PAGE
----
Software Engineering Project DAT255


This page is intended as a getting started guide for students taking the Chalmers course “Software Engineering Project” DAT255.

Getting started


The AGA SDK is built in pure Java and most of the code does not depend on Android. Advantages with this approach has been faster development and easier platform testing. All Android specific code is contained in a wrapper-layer called Automotive-Service. Because of this it is possible to use the internal Java code within an application without running it on an AGA device. When you build the application like this the AGA functionality is contained within the application itself and not in the system. Disadvantages is that the platform does not handle fanout of messages to multiple apps, driver distraction does not come as a broadcast and you will have to translate hardware button events yourself.

Two development options:

  1. Using JAR files
  2. Building application with the AGA SDK and deploying to an AGA ROM

You can use any development environment that you like when developing for AGA. As long as they support Android development. In the AGA project we are using both Eclipse with the Google ADT and the Android Studio. Both these IDEs can be found on developer.android.com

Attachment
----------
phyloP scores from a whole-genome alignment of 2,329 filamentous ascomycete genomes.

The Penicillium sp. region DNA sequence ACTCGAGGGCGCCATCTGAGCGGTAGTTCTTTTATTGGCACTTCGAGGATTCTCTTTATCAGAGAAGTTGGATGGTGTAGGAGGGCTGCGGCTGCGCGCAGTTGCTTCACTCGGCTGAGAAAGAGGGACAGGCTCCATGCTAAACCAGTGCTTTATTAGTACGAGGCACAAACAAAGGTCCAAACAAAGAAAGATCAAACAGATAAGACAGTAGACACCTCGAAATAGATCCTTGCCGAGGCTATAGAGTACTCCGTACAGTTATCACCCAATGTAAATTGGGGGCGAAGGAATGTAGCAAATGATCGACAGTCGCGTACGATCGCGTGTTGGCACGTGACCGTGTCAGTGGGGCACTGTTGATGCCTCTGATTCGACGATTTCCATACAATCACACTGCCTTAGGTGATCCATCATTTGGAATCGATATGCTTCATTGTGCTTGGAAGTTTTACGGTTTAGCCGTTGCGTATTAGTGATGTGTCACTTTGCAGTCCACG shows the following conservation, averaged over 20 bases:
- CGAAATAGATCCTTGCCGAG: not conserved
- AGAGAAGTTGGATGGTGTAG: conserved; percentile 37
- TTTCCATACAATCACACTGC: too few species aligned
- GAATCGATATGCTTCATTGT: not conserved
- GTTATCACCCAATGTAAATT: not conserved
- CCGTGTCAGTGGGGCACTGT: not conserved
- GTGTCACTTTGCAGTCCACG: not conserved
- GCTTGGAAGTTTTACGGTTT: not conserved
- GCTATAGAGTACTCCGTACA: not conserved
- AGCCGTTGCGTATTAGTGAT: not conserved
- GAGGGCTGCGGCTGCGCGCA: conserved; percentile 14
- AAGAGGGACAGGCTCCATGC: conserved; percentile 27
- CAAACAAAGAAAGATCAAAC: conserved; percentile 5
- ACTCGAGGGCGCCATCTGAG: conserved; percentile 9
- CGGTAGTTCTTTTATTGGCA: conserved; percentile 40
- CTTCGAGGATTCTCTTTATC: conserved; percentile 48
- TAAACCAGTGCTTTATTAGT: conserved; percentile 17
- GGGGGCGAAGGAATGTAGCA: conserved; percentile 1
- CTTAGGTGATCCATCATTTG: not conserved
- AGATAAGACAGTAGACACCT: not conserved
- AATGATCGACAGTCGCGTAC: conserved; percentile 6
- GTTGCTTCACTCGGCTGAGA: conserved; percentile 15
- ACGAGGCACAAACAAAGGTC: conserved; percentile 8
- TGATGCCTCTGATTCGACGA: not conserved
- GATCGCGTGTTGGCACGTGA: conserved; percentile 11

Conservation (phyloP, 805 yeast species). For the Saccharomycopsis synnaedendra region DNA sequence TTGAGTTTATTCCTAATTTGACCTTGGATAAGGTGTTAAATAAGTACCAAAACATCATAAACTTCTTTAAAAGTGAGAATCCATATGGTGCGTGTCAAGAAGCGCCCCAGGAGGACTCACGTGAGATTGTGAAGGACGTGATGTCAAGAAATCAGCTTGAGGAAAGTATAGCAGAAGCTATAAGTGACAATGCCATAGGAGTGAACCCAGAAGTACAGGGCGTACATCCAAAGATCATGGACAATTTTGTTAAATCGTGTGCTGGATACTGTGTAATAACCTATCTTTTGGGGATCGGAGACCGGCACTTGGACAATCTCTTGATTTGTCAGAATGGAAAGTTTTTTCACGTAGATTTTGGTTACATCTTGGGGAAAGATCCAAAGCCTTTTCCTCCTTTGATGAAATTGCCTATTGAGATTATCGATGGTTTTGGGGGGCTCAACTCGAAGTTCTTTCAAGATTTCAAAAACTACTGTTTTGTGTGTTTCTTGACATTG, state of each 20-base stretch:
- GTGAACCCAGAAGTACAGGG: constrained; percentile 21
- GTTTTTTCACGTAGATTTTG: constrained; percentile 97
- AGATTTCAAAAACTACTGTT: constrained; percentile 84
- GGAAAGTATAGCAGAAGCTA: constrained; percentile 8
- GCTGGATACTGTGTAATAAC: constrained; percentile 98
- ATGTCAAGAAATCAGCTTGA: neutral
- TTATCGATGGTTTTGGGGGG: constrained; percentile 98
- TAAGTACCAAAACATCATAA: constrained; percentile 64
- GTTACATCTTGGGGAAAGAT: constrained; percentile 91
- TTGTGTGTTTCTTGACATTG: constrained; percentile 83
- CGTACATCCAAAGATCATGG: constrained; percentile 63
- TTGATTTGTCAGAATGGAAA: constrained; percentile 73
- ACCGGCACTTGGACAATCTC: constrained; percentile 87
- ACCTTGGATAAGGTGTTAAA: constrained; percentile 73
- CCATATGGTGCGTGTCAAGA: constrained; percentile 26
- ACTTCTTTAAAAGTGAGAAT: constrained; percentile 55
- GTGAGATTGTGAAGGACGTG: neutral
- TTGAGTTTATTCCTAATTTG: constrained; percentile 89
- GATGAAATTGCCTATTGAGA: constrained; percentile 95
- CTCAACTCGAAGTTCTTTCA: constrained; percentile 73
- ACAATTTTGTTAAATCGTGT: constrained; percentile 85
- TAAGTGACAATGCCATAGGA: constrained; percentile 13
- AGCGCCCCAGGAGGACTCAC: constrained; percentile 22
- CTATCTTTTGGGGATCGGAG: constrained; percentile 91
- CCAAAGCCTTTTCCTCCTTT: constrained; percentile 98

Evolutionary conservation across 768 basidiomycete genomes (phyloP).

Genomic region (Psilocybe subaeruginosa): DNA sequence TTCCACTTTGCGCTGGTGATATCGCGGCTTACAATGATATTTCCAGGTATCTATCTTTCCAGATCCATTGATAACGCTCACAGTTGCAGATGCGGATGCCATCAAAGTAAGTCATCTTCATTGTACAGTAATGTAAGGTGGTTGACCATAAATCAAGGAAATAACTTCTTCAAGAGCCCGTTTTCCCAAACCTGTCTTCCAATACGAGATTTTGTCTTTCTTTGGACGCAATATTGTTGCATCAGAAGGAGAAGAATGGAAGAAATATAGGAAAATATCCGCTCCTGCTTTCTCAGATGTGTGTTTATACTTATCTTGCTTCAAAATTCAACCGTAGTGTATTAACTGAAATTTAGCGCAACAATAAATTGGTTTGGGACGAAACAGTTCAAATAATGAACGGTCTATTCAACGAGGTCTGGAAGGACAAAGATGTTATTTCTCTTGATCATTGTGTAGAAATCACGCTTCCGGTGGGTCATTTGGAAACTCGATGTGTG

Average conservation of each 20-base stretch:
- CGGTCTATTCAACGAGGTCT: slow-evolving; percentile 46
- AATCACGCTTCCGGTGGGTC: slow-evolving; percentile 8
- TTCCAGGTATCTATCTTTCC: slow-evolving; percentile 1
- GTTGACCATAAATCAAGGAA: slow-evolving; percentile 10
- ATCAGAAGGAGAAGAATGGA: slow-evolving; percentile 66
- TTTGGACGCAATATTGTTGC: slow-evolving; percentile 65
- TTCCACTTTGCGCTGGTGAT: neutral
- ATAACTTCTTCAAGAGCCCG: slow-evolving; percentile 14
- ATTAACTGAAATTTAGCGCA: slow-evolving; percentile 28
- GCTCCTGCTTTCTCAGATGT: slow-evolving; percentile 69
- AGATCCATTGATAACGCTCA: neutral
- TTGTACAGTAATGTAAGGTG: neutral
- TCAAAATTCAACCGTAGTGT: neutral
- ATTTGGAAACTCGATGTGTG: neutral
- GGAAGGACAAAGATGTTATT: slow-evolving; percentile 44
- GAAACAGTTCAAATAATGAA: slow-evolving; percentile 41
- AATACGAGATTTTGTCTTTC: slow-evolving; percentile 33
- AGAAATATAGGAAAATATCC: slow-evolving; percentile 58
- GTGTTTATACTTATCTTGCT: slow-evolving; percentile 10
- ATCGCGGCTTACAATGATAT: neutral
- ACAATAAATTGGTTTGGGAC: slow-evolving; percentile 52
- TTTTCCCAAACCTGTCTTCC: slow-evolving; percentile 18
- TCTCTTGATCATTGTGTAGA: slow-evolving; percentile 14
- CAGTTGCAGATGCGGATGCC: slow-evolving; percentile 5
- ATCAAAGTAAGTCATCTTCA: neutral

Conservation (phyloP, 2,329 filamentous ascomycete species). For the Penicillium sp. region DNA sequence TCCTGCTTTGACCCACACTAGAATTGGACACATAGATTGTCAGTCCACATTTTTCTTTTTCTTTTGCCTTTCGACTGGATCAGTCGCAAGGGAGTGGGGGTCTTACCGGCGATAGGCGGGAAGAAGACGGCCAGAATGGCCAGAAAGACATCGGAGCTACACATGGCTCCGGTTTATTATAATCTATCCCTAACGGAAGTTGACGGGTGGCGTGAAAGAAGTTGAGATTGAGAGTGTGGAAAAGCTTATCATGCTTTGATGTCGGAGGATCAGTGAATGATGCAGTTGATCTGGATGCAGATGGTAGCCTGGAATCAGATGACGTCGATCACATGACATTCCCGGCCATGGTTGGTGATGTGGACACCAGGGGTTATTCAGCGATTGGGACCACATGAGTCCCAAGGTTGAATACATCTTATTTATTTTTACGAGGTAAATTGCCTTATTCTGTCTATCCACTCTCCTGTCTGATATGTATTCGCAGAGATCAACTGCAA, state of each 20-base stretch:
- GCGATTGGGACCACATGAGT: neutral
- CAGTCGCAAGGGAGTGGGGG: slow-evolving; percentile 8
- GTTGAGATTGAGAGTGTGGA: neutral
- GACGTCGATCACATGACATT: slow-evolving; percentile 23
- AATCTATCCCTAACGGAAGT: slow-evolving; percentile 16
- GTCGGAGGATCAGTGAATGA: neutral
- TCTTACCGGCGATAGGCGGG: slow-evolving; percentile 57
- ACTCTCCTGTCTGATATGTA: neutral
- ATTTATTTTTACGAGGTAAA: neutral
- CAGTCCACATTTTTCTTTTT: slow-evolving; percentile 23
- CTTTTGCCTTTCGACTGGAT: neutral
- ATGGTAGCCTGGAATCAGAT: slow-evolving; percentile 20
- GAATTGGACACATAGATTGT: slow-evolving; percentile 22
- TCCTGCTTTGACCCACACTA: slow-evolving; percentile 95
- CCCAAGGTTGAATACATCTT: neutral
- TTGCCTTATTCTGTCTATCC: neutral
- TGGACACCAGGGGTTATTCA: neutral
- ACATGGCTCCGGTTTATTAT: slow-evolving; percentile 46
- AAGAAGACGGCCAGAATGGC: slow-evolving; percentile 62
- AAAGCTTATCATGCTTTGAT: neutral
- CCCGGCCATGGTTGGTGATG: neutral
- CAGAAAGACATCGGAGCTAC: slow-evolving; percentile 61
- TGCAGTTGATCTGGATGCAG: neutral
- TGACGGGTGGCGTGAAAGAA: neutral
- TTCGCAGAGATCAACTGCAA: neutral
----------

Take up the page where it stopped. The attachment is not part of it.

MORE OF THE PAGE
Building application using JAR files


If you chose to use JAR-files when you develop there are five files that you need to bundle with your application.

  1. SDP, internal protocol for passing data and handling subscriptions and provides.
  2. VIL, vehicle interface layer is an abstraction layer that the vehicle manufacturer implements.
  3. Automotive-API, the actual interface the application uses.
  4. slf4j-api.jar download from http://www.slf4j.org/
  5. slf4j-simple.jar part of the same package as 4.

Android will automatically add all *.jar files in the /libs folder so add them there. When these are added you should be able to see packages such as com.swedspot and android.swedspot in your application.

To use the interface and get data from a vehicle you can follow this guide. Develop_an_Android_application_for_JAR_files

Building application using AGA SDK


Information about how to do this can be found on page: Develop an Android application

Using simulator


In AGA there are default implementations that exposes a socket interface to receive vehicle data. When deployed within an actual car this data would come from e.g. the CAN bus. During development one can connect a simulator that can provide this vehicle data.

Read more at the Simulator page and see what signals are available at Signal IDs.

Driver distraction


AGA gives vehicle manufacturers the possibility to change number of driver distraction levels. Prebuilt with with the AGA 1.0 release are five levels. To be compatible with the SICS guidelines in this course you should consider level 0 to be standstill and the other levels as driving.

Artifacts


All JAR files and other artifacts can be found in the AGA 1.0 release notes page. Release Notes AGA 1.0 2014-09-01.